SINGIN’ THE BLUES, by Rod Cless, Frank Teschemacher, and Mezz Mezzrow.

DADDY, YOU’VE BEEN A MOTHER TO ME — by Lee Wiley, Frank Chace, Clancy Hayes, and Art Hodes, recorded at Squirrel Ashcraft’s house.  (I’ve actually heard this, but the cassette copy has eluded me.)

Frank Newton’s controbution to the 1944 Fats Waller Memorial Concert.

The VOA transcriptions from the 1954-55 Newport Jazz Festivals — Ruby Braff, Lester Young, Count Basie, Jimmy Rushing, Jo Jones; Lee Wiley, Eddie Condon, Bobby Hackett, Vic Dickenson; Billie Holiday, Lester, Buck, and Teddy Wilson.  (I have hopes of Wolfgang’s Vault here.)

Some of these are bound to remain out of our reach forever; some are tantalizingly close.  But the Savory discs show us that miracles of a jazz sort DO happen.  As do the acetates Scott Black rescued from a dumpster in New Orleans.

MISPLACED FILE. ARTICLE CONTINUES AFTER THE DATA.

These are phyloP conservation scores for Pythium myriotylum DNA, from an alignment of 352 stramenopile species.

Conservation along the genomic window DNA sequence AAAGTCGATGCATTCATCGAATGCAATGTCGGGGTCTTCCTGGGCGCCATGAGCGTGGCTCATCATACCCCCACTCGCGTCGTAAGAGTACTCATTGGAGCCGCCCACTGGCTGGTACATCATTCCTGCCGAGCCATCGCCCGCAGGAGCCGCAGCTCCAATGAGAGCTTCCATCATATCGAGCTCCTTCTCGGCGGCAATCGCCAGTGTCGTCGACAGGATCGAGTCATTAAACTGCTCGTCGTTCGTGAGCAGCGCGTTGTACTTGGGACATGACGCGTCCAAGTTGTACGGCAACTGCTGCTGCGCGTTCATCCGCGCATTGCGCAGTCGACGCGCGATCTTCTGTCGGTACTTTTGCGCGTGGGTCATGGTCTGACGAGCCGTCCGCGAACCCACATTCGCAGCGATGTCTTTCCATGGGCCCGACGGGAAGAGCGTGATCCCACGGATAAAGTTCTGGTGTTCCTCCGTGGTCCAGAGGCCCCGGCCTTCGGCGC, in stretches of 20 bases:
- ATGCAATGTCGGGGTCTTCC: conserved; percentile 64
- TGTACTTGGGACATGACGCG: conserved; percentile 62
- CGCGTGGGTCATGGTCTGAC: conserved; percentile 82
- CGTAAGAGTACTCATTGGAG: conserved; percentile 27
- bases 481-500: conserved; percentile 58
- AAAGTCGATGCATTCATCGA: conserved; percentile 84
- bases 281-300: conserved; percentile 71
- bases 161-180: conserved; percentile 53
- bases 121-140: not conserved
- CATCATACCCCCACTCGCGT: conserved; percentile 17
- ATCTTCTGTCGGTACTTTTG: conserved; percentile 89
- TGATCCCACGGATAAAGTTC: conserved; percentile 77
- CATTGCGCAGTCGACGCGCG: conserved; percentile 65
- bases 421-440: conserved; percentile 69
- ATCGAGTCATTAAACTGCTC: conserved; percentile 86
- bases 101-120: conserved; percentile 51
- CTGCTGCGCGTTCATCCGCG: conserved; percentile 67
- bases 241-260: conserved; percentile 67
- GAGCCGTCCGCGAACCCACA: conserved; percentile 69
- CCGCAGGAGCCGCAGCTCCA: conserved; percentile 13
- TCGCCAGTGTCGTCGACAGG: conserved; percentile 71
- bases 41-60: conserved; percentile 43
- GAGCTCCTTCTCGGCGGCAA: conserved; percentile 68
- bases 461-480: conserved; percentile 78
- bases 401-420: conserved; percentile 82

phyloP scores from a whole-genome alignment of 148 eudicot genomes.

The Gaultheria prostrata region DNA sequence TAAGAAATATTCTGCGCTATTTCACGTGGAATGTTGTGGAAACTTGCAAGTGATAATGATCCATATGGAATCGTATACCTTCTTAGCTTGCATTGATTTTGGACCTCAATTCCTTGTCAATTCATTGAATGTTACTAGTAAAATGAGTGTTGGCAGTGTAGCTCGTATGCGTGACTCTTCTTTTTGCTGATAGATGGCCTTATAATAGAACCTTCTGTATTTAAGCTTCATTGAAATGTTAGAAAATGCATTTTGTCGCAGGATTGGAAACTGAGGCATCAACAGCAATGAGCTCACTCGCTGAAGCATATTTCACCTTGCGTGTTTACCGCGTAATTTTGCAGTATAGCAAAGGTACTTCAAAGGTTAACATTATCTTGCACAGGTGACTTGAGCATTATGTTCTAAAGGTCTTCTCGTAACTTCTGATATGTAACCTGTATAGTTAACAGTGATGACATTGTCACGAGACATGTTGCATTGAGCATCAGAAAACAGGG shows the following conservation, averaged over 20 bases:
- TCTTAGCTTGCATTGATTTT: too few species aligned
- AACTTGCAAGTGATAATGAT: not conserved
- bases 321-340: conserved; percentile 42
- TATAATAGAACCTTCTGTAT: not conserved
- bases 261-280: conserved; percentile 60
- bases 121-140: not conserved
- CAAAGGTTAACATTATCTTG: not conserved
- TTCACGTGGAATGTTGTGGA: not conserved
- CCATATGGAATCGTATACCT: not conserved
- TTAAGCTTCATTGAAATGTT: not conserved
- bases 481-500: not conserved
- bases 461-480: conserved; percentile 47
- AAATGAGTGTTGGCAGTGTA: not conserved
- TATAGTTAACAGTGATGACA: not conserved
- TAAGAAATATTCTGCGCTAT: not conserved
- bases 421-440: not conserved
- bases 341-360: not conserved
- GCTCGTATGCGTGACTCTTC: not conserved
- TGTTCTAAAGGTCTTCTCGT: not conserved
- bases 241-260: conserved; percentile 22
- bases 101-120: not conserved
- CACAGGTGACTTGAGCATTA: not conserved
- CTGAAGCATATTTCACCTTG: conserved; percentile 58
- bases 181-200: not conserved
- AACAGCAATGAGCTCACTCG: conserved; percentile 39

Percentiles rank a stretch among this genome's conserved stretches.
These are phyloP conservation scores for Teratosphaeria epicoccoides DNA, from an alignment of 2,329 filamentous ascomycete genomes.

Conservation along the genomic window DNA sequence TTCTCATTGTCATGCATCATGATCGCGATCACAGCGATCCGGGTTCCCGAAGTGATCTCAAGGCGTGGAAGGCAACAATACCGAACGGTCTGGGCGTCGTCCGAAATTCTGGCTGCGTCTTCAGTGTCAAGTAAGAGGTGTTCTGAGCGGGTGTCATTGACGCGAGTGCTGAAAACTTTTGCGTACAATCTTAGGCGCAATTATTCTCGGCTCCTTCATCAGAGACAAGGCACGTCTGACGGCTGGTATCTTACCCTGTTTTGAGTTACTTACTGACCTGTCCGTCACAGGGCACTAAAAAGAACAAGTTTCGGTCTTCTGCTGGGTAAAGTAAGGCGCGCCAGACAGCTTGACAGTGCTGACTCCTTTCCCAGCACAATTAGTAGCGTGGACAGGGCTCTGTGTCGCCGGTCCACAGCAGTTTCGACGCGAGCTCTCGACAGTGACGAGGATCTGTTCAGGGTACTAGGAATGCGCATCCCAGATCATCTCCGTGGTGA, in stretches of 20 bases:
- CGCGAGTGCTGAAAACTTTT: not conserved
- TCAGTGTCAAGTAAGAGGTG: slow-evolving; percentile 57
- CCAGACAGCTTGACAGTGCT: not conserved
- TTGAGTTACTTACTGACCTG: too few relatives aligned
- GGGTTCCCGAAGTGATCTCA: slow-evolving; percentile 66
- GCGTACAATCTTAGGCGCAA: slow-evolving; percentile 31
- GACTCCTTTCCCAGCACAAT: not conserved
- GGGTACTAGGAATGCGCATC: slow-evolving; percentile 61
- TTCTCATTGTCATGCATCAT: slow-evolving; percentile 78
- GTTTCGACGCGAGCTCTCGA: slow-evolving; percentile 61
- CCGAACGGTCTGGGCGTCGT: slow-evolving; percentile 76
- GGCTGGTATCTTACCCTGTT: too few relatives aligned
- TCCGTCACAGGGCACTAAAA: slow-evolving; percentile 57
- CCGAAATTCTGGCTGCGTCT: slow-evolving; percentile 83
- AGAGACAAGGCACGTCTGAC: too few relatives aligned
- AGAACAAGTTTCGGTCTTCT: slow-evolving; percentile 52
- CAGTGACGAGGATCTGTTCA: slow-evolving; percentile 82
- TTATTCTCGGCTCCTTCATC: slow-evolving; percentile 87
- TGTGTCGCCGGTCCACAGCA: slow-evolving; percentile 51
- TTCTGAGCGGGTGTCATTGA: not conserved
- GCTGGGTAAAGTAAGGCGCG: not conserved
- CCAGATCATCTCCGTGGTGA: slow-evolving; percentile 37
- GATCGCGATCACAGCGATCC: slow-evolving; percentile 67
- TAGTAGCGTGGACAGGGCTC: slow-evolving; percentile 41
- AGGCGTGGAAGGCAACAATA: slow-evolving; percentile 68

What discs do you dream about?  This post, incidentally, has been taking shape in my mind for weeks, but what nudged it towards the light was our visit to a wonderful Berkeley, CA flea market / second-hand store called BAZAAR GILMAN, where there were records.  No revelations, but a splendid mix of oddities, including a few RCA Victor vinyl home recording discs and a few Recordio-Gay ones.  All full, with dispiriting titles such as WEDDING MARCH, BERCEUSE, and PIPE ORGAN.  But one never knows!

While you’re up, would you put on those airshots from the Reno Club, 1935?  (There was a radio wire: how else could John Hammond have heard the nine-piece Basie band in his car?)

AMAZING PAGES FOR SALE!

Both James Comer and David J. Weiner brought this to my attention — an amazing auction of jazz and popular music memorabilia that tops anything I’ve ever seen.  Should you wish to explore for yourself, the website is http://www.profilesinhistory.com/items/hollywood-memorabilia-auction-40.  But here are a few highlights I needed to show you, as if they were my treasures:

Better than Button Gwinnett, I’d say: Little T, Frank Signorelli, and George Wettling.  I can’t identify the fourth name, if a name it is.  I also wonder if this dates from the association that these players had with Paul Whiteman circa 1938?

Inscribed to Bob Harrington, at the end of the Forties: my hero, Henry Allen Junior.